10 Midsummer Outdoor Activities

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Kiwi-Crate-Midsummer-Activities

Looking for more easy, outdoor activities to enjoy before school starts? Here are ten great DIY projects to do that will keep your child outdoors and entertained so you can take advantage of the warm weather while it lasts!

Amazing Swing Experiment
 Does your child love to swing? They’ll get to explore physics while doing one of their favorite past times.

Kiwi Crate | Amazing Swing Experiment

Plastic Egg Fireflies
Creating colorful bug friends is taken to a new level when viewed after dark. Your children will love how they glow at night!

Plastic Egg Fireflies

Lemonade Stand
A lemonade stand is a Summer classic. Children will have fun creating their own stand out of cardboard. They’ll also enjoy the addition of fresh strawberries to the standard lemonade recipe.

Kiwi Crate | Lemonade Stand

The Frozen Alphabet
Your child will get a lot of practice learning letters and putting together words with this fun frozen letter challenge.

The Frozen Alphabet | Kiwi Crate

Shadow Chalk Experiment
Create moving shadow shapes by tracing your child’s shadow during different times throughout the day. Your child will be amazed at how the shape and direction of their shadow changes!  Shadow Chalk Experiment

Spray Bottle = Fun!
There are so many ways to have fun with a simple spray bottle. This is a perfect multipurpose summer toy for your child and you most-likely already have one laying around the house.

Spray Bottle = Fun!

Frog Pond Water Play
If you don’t live near a pond or creek with frogs and fish, why not create your own? Your child will have hours of fun with DIY foam lily pads and froggy friends.

Frog Pond Water Play | Kiwi Crate

Nature’s Alphabet
Take a nature walk and challenge your children to find the alphabet in the shapes of nature. Great for those imaginations as well as recognizing their letters!

Nature's Alphabet | Kiwi Crate

Ice Boat Race
A fun way for kids to design their own ice boat. Kids can try different shapes of ice and see which shapes go faster and are easier to “steer”. It’s fun to have multiple kids for this activity because they can race each other.

Ice Boat Race | Kiwi Crate

Blowing in the Wind Experiment
Can you catch the wind? Probably not, but you can try! Play this fun game and see what you can catch flying in the wind. This is a great way to get little legs running and jumping and outside!

Blowing in the Wind Experiment | Kiwi Crate

2014 CD Desk Calendar Printables

2014 Printable Calendar

Download all 12 months of our printable 2014 Monthly CD Desk Calendar…for free! Each month features a different, seasonal kiwi to brighten up your desk or kitchen table. Just print, cut out, and pop into a CD case for display.

These printables are designed to repurpose old CD cases you might have lying around, but we think they also look great on one of the easels from our Modern Art crate, if you happen to have one!

Download here:
2014 Printable CD Desk Calendar

10 Ways to Have Creative Fun with your Kids this Summer

 

“Summer afternoon—summer afternoon; to me those have always been the two most beautiful words in the English language.”   – Henry James, Author

Title Image

Today is the last day of school for my kids before the start of summer.

Not only is summer a school-free time for many children, but it can also mean warm weather, long car trips, digging up lots of beach sand, and long empty hours to lollygag (my favorite pastime).

While we often think of creative activities for kids as easel painting or drawing, getting outdoors fills children with new ideas, an imaginative spirit, and a thirst for life that will give children fodder for their ideas and art making.

Here are ten simple ways to have creative fun with your kids this summer:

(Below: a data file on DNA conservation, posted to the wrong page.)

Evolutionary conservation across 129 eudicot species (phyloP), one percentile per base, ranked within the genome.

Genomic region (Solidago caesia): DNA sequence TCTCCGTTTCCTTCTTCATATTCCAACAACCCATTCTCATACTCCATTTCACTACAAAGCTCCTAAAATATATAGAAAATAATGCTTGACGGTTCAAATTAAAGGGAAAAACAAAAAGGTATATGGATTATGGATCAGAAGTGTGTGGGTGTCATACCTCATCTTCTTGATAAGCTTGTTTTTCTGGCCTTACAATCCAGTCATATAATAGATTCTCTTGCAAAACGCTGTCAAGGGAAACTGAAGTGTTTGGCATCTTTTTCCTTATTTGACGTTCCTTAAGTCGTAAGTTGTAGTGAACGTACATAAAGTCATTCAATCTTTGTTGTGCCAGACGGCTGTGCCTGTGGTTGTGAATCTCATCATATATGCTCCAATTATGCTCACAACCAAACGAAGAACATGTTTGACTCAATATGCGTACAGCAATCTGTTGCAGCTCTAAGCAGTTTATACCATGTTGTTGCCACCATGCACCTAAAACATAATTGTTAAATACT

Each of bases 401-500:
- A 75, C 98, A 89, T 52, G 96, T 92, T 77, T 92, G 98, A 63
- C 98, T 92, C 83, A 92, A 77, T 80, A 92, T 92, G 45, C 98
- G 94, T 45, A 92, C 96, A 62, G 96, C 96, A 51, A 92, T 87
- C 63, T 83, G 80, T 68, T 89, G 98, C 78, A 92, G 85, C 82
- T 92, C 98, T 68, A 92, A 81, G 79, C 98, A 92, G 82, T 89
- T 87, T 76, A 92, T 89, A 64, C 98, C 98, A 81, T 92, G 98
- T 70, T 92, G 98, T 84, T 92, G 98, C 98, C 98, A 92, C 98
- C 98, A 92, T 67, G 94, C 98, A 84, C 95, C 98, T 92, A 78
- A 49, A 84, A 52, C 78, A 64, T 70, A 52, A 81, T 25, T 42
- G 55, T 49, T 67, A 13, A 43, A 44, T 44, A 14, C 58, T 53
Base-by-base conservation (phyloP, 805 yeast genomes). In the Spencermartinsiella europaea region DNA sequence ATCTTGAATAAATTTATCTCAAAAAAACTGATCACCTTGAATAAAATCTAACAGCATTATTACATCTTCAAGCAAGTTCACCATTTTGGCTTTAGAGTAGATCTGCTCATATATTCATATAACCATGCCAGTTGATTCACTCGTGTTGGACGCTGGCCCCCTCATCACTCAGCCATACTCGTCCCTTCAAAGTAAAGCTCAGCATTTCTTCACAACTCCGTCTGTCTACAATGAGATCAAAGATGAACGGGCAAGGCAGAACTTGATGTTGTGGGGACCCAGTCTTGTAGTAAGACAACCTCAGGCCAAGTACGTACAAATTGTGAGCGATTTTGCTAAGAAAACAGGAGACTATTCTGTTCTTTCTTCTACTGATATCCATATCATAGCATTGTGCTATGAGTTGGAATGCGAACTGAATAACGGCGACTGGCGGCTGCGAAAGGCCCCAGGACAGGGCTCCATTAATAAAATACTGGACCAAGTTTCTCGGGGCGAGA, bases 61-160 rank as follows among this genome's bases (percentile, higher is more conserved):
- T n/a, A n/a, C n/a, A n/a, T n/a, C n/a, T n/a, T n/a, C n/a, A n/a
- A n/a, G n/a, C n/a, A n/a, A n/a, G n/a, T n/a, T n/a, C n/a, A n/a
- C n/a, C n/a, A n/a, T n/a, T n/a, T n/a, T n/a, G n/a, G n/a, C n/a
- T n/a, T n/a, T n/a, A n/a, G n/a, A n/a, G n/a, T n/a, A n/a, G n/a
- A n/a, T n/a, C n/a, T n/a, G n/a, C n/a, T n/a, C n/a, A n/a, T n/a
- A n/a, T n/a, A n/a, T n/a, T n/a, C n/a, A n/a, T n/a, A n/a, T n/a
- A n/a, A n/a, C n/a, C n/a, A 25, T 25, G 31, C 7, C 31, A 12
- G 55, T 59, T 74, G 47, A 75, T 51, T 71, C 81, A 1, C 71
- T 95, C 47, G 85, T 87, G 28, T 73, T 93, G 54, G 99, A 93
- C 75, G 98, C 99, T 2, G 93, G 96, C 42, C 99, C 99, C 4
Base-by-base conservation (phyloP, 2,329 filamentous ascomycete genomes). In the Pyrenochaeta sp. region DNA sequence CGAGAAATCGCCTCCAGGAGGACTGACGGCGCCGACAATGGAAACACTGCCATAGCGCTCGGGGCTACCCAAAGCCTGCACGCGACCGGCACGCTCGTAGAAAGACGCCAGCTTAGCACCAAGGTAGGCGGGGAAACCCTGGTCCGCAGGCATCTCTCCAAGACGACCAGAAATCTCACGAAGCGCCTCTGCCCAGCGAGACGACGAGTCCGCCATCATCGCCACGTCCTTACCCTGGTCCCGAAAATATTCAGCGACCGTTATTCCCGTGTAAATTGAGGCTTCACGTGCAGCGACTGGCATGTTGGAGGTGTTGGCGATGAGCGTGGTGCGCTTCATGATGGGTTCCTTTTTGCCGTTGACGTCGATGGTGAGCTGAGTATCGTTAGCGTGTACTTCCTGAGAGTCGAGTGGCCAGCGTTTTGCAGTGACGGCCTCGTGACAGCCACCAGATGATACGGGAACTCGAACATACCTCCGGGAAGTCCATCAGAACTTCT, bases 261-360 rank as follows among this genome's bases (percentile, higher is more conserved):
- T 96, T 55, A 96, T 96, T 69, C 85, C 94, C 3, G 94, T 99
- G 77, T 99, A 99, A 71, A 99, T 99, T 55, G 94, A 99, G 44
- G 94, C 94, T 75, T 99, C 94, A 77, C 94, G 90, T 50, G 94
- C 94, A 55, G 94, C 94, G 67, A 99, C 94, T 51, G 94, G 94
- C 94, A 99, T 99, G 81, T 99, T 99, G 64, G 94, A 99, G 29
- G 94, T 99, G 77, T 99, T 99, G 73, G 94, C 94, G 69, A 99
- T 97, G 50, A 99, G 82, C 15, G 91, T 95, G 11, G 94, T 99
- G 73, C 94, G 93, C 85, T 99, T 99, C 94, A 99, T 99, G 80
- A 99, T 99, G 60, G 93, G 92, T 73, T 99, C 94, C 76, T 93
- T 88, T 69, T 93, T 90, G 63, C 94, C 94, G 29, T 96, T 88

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1. At the Beach.

While many parents look forward to beach trips as an opportunity to relax while the kids play (me, me!!), you can take comfort in the fact that while children play they are filling their brains with the sensory experiences of playing with sand, architectural processes of building castles, and physics lessons in how waves and tides move. We love the beach as a spot for the creative adventures that always go along with tidepooling, and look forward to trying our hands at sandcasting with plaster of paris (via The Artful Parent).

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2. During Long Car Trips.

Are you dreading planning a long car trip this summer? While DVD’s do wonders for keeping backseat bickering at bay, hands-on activities not only keep the mind active, but they can encourage long, uninterrupted spells of creativity as well.

To keep everyone’s mind occupied and on the same page, you’ll enjoy this awesome list from MPMK of audio books that the whole family can enjoy.

MPMK also shares the brilliant idea of making a DIY Car traveling station (photo, above). It’s magnetized so that materials won’t fly all over the car. Once you see this you won’t want to go back to your old methods.

Related to that, The Imagination Tree shares this how you can repurpose a simple plastic tray into a drawing station with window crayons with this clever DIY Portable art board.

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3. At the Campground.

Getting outdoors and taking adventures do wonders for eliciting creative thinking. If you don’t have any grand plans for camping this summer, not to worry because you can always pitch a Tent in the backyard and make sun-baked s’mores (via Kids Stuff World) on a hot day with creature comforts not too far away. Mmm.

Now, if you can actually manage to pack up all your gear and head out to the woods, This Mama Makes Stuff offers some sage advice on how to make the most of camping with kids. The Creative Homemaker shares a Happy Camper Scavenger Hunt (with a free printable that’s super cute) that will encourage children to look carefully at the world around them.

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4. Around the Neighborhood. 

Speaking of scavenger hunts, you don’t have to go very far to find cool things to look at. Just walk out your front door with a camera and you’re ready to take a rainbow scavenger hunt or any other sort of scavenger hunt you can dream up.

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5. On the Hiking Trail.

And then we can always kick scavenger hunts up a notch!